Ohio law permits many residents an opportunity to restore their right to purchase a gun by applying to the court of common pleas in the county where the individual resides. In order to qualify to petition the court, an individual must have completed his or her sentence and no longer be on probation, parole, or court supervision. A petitioner must also have led a law abiding lifestyle since their last conviction. In granting a petition, a court considers such factors as the age and seriousness of the offense, the petitioner’s criminal history, whether the petitioner has been a law-abiding citizen, and whether restoring the petitioner’s firearm rights are in the public’s interest. Through Ohio Senate Bill 247, successfully restoring your right to own a firearm under State law will also restore your federal right to purchase, possess, or own a firearm. This is an important development in Ohio law, whereby an avenue has been created to reinstate individuals firearm rights not only at a state level, but also a federal level. Certain offenses in Ohio disqualify an individual in obtaining a concealed carry, and these individuals may also petition the court to clear those civil rights disabilities. Whatever the scenario may be, having an experienced law firm will help to ensure the process is done correctly.

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Oregon Firearm Rights Restoration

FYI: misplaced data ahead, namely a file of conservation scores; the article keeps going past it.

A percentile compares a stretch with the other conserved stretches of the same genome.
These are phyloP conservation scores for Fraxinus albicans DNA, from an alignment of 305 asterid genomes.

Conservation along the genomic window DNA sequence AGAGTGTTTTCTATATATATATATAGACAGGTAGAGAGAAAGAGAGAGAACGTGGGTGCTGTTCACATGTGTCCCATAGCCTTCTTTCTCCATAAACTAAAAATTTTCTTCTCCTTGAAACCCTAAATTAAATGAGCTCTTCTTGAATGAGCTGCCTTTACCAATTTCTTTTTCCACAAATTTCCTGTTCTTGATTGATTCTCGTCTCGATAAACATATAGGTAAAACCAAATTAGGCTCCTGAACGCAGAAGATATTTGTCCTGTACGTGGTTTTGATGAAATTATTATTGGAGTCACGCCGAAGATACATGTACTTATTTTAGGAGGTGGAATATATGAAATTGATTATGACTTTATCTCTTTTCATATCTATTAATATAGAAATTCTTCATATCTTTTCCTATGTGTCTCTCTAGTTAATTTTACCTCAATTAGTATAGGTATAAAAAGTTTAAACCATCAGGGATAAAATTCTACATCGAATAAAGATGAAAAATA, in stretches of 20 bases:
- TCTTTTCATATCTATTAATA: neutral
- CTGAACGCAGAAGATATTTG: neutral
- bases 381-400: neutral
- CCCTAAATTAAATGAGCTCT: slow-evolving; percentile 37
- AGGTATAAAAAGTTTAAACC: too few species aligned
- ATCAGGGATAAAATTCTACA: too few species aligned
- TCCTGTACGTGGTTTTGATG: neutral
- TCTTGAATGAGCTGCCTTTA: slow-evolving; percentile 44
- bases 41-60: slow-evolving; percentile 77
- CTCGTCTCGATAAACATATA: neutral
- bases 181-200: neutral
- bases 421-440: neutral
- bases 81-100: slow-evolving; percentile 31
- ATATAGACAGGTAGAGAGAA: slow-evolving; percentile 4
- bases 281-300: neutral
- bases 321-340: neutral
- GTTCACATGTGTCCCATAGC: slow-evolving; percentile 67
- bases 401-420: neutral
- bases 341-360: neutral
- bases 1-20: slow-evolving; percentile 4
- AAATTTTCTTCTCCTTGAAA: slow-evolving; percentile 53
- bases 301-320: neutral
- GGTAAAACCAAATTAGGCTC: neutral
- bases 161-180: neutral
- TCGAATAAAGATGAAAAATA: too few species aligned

For those who lost the right to purchase and possess a firearm because of a criminal offense, Oregon courts can be quite liberal in restoring rights for petitioners. Expunging your criminal conviction in Oregon will automatically restore your firearm rights. Therefore, you do not need to have your firearm rights restored in addition to expungement.  Oregon law permits residents to petition the courts to restore gun rights even in some cases where expungement is not available. Those with a serious violent offense will almost always be ineligible.  To qualify under Oregon law, the petitioner must currently live in Oregon and one year must have passed since completing the terms of sentencing. Having firearm rights restored in Oregon will also restore a petitioner’s rights under federal law. Typically, the Oregon restoration process takes about four to six month, but may vary depending on the facts at hand. If a petitioner does not qualify for expungement, the process is largely discretionary, and will ultimately be up to the judge to decide whether to grant firearm rights. To increase your chance of success, it is essential to have the support of an attorney experienced in Oregon gun rights restoration.